In summary, please write a thoughtful and personalized cover letter. This takes time I know, but it will show me that you are the kind of person who will take the time to do things right once you start working for me.

Want us to write a future blog on resume writing? Let us know at hello(at)projecthouse(dot)ca!

Designing a Performance Assessment Program

Performance_Assessment_Project_HouseIf you show your employees the path to success at your company, they will have an easier time walking it. Simply telling someone to do something doesn’t mean they understand what you want, or know how to achieve it well. Clarity comes from giving them concrete responsibilities, feedback, and goals. Without consistent measurement of both What and How they’re doing, it is difficult to talk about performance. And without the conversation around performance, it is difficult to make fair decisions around promotions, salary increases, praise, terminations, levels of responsibility, and other actions. Also, employees don’t tend to stay in jobs where they feel that goals are unreachable, where feedback is inconsistent and unfair, or where there is no positive result to working hard and doing well.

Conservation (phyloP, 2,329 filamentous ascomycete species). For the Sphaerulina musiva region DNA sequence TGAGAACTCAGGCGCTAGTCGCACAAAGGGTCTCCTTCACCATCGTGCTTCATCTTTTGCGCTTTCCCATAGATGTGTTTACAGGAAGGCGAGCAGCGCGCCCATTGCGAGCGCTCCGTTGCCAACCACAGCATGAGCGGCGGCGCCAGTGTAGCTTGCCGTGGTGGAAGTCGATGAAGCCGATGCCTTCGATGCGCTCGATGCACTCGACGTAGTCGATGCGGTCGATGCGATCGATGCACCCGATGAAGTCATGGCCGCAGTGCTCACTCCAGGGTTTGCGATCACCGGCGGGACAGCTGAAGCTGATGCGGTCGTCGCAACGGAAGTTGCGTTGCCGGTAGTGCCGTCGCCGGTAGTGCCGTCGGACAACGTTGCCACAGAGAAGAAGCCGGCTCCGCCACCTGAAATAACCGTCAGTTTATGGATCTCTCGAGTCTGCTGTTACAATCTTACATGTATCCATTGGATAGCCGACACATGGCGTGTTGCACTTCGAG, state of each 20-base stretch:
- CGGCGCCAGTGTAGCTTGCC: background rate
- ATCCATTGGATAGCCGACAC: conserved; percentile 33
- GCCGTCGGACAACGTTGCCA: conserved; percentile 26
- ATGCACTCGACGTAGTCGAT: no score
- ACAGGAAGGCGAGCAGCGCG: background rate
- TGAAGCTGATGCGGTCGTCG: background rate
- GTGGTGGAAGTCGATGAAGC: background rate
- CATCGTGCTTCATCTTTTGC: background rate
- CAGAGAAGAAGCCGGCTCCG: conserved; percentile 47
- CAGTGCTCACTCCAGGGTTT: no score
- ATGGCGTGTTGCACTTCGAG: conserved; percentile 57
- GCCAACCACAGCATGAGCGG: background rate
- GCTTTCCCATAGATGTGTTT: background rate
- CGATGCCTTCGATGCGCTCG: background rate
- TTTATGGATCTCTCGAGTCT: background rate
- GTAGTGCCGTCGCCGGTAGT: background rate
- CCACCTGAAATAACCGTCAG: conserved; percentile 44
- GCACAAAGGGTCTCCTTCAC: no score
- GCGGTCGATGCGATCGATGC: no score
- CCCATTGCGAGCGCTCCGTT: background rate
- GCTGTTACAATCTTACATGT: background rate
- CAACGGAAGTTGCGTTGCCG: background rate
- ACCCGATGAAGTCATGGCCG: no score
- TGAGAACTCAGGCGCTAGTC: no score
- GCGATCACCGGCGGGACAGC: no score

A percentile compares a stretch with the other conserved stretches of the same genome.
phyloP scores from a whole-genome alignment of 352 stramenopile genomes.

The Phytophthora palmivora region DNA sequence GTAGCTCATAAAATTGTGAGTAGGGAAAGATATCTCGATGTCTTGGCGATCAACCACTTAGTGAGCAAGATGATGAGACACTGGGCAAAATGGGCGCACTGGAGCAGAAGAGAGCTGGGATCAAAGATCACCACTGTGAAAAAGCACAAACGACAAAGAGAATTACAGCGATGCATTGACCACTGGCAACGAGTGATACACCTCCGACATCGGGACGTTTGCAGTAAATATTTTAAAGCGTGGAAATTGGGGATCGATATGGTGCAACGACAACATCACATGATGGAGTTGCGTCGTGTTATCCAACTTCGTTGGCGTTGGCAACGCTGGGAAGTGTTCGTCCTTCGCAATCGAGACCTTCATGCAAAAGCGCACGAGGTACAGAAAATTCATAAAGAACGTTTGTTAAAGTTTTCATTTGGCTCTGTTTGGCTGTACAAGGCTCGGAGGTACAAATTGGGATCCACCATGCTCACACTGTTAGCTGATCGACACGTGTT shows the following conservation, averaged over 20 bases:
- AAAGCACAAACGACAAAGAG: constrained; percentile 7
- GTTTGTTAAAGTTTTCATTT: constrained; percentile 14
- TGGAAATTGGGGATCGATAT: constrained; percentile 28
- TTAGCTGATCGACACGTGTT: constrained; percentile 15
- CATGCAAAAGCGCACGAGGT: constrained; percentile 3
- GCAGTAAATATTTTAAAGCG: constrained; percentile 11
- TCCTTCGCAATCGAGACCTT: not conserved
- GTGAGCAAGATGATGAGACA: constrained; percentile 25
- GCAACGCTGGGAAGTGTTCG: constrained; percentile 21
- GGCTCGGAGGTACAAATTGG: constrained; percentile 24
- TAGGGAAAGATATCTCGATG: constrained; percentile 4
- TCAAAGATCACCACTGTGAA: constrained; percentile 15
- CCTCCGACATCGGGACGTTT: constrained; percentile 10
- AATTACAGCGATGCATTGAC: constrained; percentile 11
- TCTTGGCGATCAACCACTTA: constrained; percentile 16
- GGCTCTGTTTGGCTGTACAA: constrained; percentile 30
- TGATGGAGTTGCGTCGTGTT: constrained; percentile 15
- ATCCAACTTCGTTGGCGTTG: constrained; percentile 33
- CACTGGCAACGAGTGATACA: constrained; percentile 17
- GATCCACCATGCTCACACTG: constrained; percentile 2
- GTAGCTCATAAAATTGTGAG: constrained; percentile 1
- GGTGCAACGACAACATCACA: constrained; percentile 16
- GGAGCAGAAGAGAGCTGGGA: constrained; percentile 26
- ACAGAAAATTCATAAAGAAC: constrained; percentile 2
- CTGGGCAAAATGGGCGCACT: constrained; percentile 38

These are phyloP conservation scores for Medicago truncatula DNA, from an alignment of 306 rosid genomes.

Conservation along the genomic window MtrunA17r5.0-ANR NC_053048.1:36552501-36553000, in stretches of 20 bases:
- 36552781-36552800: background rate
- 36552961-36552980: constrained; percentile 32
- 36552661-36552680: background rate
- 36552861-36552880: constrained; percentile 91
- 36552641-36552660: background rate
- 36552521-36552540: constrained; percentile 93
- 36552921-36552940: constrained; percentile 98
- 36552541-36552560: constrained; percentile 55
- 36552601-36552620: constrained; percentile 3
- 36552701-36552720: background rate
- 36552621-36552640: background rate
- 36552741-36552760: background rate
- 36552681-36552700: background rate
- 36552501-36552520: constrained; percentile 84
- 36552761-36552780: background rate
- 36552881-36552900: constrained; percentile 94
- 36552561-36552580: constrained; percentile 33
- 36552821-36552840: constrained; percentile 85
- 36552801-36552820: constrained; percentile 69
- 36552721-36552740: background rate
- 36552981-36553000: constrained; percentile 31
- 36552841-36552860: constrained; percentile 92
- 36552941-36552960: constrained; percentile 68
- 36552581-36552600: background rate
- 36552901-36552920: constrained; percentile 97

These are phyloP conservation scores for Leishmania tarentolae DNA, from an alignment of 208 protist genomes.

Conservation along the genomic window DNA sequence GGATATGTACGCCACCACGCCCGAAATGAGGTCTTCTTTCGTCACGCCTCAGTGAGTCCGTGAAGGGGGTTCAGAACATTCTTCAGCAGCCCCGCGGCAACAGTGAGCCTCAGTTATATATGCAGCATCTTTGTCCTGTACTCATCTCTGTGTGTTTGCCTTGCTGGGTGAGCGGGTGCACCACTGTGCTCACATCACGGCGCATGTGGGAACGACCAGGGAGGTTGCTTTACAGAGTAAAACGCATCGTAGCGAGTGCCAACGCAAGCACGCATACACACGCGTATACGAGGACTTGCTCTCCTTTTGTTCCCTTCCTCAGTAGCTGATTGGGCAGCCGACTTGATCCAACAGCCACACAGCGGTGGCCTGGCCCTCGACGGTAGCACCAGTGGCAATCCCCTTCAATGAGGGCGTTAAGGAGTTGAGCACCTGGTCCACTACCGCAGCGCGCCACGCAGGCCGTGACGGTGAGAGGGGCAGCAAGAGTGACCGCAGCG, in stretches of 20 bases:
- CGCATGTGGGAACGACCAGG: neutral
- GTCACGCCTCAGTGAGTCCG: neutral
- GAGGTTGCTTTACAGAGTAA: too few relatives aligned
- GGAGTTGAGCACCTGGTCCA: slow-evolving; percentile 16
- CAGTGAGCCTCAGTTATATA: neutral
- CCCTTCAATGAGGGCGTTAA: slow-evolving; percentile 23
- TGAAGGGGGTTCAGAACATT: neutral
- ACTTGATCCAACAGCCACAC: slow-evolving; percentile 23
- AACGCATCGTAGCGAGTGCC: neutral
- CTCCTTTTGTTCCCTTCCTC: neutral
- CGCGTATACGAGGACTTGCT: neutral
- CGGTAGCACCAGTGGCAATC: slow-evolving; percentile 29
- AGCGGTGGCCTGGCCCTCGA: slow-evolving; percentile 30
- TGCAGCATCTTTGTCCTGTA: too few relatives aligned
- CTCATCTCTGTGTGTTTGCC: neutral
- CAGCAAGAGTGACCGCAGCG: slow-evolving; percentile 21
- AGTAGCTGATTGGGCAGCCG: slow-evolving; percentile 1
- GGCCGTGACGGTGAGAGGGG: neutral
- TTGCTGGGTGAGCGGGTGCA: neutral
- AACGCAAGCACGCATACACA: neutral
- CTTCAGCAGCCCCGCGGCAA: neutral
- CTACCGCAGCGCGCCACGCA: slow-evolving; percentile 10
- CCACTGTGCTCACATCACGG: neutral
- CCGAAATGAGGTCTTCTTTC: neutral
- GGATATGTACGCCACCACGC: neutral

So, if you’re looking to design a successful performance assessment program that feeds these conversations throughout the year, here’s how to start:

1. Plan for regular feedback and discussion:

The most successful performance programs use consistent measurement year-round in order to keep the conversation going, fix issues as they arise, and provide ongoing focus and feedback. If you rarely connect with your staff to talk about how they’re doing, what they need from you, or what you need from them, how are you really supporting them as they try to contribute to your business?

A full performance review might happen annually, but communication and documentation of successes and goals, progress and issues, training recommendations, and course corrections are most productive if they happen often. Look for an upcoming blog around creating a simple Assessment form that you can use as an anchor for this type of conversation.

2. Care about Goal-setting

One way to keep the performance discussion alive all year is to share company goals, use them to help set employee goals for the quarter or for the year, and check in regularly to see how the employee is doing. This is an opportunity to provide encouragement and further direction, or make a course correction along the way.